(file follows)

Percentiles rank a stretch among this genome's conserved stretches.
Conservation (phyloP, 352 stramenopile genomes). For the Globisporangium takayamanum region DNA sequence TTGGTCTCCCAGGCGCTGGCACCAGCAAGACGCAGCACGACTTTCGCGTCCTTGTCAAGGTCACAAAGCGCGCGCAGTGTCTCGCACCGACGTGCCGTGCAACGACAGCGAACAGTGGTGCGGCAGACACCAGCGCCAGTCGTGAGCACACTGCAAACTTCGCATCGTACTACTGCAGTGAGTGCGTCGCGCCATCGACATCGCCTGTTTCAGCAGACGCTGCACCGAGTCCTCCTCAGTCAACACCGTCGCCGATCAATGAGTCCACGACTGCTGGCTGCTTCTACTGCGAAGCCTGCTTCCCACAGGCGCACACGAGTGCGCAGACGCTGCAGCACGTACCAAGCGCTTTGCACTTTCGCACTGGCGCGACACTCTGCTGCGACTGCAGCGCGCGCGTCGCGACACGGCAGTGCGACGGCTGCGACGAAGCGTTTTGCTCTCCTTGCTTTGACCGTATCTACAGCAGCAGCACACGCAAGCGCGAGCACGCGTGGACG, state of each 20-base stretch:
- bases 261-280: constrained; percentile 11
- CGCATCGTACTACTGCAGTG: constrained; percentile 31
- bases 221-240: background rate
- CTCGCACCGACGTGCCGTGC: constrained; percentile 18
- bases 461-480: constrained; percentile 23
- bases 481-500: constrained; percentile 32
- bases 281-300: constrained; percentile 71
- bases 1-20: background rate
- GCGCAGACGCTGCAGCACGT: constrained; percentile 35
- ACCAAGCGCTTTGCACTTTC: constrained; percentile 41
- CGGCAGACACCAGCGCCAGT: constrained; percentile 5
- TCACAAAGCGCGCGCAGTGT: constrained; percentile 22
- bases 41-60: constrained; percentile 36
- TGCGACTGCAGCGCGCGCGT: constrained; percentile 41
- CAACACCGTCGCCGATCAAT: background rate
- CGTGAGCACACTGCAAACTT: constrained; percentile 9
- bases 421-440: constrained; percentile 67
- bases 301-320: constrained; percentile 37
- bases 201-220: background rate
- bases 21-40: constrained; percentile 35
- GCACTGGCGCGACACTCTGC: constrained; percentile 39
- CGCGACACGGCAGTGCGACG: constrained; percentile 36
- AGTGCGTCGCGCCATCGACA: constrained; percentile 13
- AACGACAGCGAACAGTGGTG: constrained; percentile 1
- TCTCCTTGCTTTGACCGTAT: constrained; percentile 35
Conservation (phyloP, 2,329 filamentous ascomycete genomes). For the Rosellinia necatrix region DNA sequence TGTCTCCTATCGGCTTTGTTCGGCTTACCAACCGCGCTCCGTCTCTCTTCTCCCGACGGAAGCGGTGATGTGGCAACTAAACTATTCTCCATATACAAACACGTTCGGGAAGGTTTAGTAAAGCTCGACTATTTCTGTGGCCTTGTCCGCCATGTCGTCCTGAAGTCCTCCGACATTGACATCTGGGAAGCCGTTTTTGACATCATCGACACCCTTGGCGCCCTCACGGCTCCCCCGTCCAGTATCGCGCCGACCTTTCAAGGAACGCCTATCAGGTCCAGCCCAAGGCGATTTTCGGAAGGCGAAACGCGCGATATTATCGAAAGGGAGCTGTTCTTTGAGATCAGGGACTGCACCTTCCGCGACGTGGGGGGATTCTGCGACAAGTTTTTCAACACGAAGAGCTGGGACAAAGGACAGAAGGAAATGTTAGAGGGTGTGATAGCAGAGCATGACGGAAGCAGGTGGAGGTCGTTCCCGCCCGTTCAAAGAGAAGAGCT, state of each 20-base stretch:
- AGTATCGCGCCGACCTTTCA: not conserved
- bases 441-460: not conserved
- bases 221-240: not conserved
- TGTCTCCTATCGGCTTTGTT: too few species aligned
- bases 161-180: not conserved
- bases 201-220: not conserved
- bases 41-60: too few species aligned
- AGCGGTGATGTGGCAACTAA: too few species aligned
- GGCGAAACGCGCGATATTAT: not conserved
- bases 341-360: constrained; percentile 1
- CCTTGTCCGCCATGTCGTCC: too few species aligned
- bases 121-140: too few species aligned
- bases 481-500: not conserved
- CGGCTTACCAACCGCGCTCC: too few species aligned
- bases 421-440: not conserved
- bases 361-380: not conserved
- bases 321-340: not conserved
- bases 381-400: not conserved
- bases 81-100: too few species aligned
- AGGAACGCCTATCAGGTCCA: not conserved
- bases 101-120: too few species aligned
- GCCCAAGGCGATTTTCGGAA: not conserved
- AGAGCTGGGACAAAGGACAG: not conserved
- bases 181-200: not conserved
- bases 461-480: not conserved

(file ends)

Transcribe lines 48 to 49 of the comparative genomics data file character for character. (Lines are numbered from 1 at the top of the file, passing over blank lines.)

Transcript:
- AGGAACGCCTATCAGGTCCA: not conserved
- bases 101-120: too few species aligned